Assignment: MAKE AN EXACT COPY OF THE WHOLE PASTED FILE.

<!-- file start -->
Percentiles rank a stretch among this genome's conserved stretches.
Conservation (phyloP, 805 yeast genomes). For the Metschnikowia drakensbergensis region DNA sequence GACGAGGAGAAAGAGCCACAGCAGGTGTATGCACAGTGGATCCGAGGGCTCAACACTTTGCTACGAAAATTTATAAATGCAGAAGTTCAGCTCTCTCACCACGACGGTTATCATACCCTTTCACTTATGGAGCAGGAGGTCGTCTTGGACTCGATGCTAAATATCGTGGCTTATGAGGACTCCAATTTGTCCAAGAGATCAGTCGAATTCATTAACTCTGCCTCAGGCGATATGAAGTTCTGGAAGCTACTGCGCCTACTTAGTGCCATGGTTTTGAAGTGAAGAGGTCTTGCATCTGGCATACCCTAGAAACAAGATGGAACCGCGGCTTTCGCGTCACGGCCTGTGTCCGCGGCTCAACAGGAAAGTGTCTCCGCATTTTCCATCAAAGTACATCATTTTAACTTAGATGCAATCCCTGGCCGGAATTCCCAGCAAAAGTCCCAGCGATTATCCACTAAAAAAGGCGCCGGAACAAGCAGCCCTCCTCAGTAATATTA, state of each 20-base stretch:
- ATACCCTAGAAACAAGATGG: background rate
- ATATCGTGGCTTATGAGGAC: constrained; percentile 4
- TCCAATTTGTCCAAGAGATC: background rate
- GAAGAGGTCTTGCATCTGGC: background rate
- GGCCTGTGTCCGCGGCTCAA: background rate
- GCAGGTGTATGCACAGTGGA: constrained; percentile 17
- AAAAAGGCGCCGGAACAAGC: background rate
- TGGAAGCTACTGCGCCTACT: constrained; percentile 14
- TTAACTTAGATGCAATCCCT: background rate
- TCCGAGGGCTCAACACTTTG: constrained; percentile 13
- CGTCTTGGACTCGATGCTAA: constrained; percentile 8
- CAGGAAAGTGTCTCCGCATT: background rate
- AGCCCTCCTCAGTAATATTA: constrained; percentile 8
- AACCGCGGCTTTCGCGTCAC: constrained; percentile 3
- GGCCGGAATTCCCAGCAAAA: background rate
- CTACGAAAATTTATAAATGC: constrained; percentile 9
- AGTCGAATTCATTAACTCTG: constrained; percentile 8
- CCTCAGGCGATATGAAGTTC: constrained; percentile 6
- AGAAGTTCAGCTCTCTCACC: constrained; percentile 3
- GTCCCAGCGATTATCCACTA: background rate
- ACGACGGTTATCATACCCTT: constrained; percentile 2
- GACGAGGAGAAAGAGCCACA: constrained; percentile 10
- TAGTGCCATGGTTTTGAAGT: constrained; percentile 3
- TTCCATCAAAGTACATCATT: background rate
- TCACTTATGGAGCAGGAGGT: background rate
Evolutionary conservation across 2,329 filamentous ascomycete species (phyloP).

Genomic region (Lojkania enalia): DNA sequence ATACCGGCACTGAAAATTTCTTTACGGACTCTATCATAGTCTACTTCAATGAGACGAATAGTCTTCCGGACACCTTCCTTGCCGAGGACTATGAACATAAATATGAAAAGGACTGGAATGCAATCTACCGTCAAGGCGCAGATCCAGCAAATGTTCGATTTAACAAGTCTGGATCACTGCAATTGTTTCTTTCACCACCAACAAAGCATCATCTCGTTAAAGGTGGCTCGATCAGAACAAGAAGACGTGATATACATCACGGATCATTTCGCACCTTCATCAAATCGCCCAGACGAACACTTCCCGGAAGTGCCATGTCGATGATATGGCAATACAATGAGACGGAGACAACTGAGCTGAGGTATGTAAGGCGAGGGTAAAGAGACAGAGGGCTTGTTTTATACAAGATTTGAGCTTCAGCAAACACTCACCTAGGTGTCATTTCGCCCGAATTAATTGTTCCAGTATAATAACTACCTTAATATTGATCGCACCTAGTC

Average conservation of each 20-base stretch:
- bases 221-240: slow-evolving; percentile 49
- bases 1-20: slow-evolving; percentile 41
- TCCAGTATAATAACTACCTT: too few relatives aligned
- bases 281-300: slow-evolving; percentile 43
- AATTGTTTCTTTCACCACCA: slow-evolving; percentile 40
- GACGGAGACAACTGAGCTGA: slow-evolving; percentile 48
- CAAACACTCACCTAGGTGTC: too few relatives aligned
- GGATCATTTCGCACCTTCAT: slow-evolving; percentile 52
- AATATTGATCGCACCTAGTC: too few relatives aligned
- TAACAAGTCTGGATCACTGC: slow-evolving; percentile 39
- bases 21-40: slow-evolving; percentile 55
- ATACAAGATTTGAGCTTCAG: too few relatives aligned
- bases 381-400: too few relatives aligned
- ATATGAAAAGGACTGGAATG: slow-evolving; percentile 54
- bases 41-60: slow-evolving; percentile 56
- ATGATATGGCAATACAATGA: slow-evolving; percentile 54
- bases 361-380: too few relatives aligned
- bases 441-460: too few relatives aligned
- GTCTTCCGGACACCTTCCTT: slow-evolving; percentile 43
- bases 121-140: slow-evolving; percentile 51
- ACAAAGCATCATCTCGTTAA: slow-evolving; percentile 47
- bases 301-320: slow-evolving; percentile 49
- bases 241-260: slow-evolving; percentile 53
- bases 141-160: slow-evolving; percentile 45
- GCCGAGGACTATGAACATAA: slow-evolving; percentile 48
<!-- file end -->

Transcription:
Percentiles rank a stretch among this genome's conserved stretches.
Conservation (phyloP, 805 yeast genomes). For the Metschnikowia drakensbergensis region DNA sequence GACGAGGAGAAAGAGCCACAGCAGGTGTATGCACAGTGGATCCGAGGGCTCAACACTTTGCTACGAAAATTTATAAATGCAGAAGTTCAGCTCTCTCACCACGACGGTTATCATACCCTTTCACTTATGGAGCAGGAGGTCGTCTTGGACTCGATGCTAAATATCGTGGCTTATGAGGACTCCAATTTGTCCAAGAGATCAGTCGAATTCATTAACTCTGCCTCAGGCGATATGAAGTTCTGGAAGCTACTGCGCCTACTTAGTGCCATGGTTTTGAAGTGAAGAGGTCTTGCATCTGGCATACCCTAGAAACAAGATGGAACCGCGGCTTTCGCGTCACGGCCTGTGTCCGCGGCTCAACAGGAAAGTGTCTCCGCATTTTCCATCAAAGTACATCATTTTAACTTAGATGCAATCCCTGGCCGGAATTCCCAGCAAAAGTCCCAGCGATTATCCACTAAAAAAGGCGCCGGAACAAGCAGCCCTCCTCAGTAATATTA, state of each 20-base stretch:
- ATACCCTAGAAACAAGATGG: background rate
- ATATCGTGGCTTATGAGGAC: constrained; percentile 4
- TCCAATTTGTCCAAGAGATC: background rate
- GAAGAGGTCTTGCATCTGGC: background rate
- GGCCTGTGTCCGCGGCTCAA: background rate
- GCAGGTGTATGCACAGTGGA: constrained; percentile 17
- AAAAAGGCGCCGGAACAAGC: background rate
- TGGAAGCTACTGCGCCTACT: constrained; percentile 14
- TTAACTTAGATGCAATCCCT: background rate
- TCCGAGGGCTCAACACTTTG: constrained; percentile 13
- CGTCTTGGACTCGATGCTAA: constrained; percentile 8
- CAGGAAAGTGTCTCCGCATT: background rate
- AGCCCTCCTCAGTAATATTA: constrained; percentile 8
- AACCGCGGCTTTCGCGTCAC: constrained; percentile 3
- GGCCGGAATTCCCAGCAAAA: background rate
- CTACGAAAATTTATAAATGC: constrained; percentile 9
- AGTCGAATTCATTAACTCTG: constrained; percentile 8
- CCTCAGGCGATATGAAGTTC: constrained; percentile 6
- AGAAGTTCAGCTCTCTCACC: constrained; percentile 3
- GTCCCAGCGATTATCCACTA: background rate
- ACGACGGTTATCATACCCTT: constrained; percentile 2
- GACGAGGAGAAAGAGCCACA: constrained; percentile 10
- TAGTGCCATGGTTTTGAAGT: constrained; percentile 3
- TTCCATCAAAGTACATCATT: background rate
- TCACTTATGGAGCAGGAGGT: background rate
Evolutionary conservation across 2,329 filamentous ascomycete species (phyloP).

Genomic region (Lojkania enalia): DNA sequence ATACCGGCACTGAAAATTTCTTTACGGACTCTATCATAGTCTACTTCAATGAGACGAATAGTCTTCCGGACACCTTCCTTGCCGAGGACTATGAACATAAATATGAAAAGGACTGGAATGCAATCTACCGTCAAGGCGCAGATCCAGCAAATGTTCGATTTAACAAGTCTGGATCACTGCAATTGTTTCTTTCACCACCAACAAAGCATCATCTCGTTAAAGGTGGCTCGATCAGAACAAGAAGACGTGATATACATCACGGATCATTTCGCACCTTCATCAAATCGCCCAGACGAACACTTCCCGGAAGTGCCATGTCGATGATATGGCAATACAATGAGACGGAGACAACTGAGCTGAGGTATGTAAGGCGAGGGTAAAGAGACAGAGGGCTTGTTTTATACAAGATTTGAGCTTCAGCAAACACTCACCTAGGTGTCATTTCGCCCGAATTAATTGTTCCAGTATAATAACTACCTTAATATTGATCGCACCTAGTC

Average conservation of each 20-base stretch:
- bases 221-240: slow-evolving; percentile 49
- bases 1-20: slow-evolving; percentile 41
- TCCAGTATAATAACTACCTT: too few relatives aligned
- bases 281-300: slow-evolving; percentile 43
- AATTGTTTCTTTCACCACCA: slow-evolving; percentile 40
- GACGGAGACAACTGAGCTGA: slow-evolving; percentile 48
- CAAACACTCACCTAGGTGTC: too few relatives aligned
- GGATCATTTCGCACCTTCAT: slow-evolving; percentile 52
- AATATTGATCGCACCTAGTC: too few relatives aligned
- TAACAAGTCTGGATCACTGC: slow-evolving; percentile 39
- bases 21-40: slow-evolving; percentile 55
- ATACAAGATTTGAGCTTCAG: too few relatives aligned
- bases 381-400: too few relatives aligned
- ATATGAAAAGGACTGGAATG: slow-evolving; percentile 54
- bases 41-60: slow-evolving; percentile 56
- ATGATATGGCAATACAATGA: slow-evolving; percentile 54
- bases 361-380: too few relatives aligned
- bases 441-460: too few relatives aligned
- GTCTTCCGGACACCTTCCTT: slow-evolving; percentile 43
- bases 121-140: slow-evolving; percentile 51
- ACAAAGCATCATCTCGTTAA: slow-evolving; percentile 47
- bases 301-320: slow-evolving; percentile 49
- bases 241-260: slow-evolving; percentile 53
- bases 141-160: slow-evolving; percentile 45
- GCCGAGGACTATGAACATAA: slow-evolving; percentile 48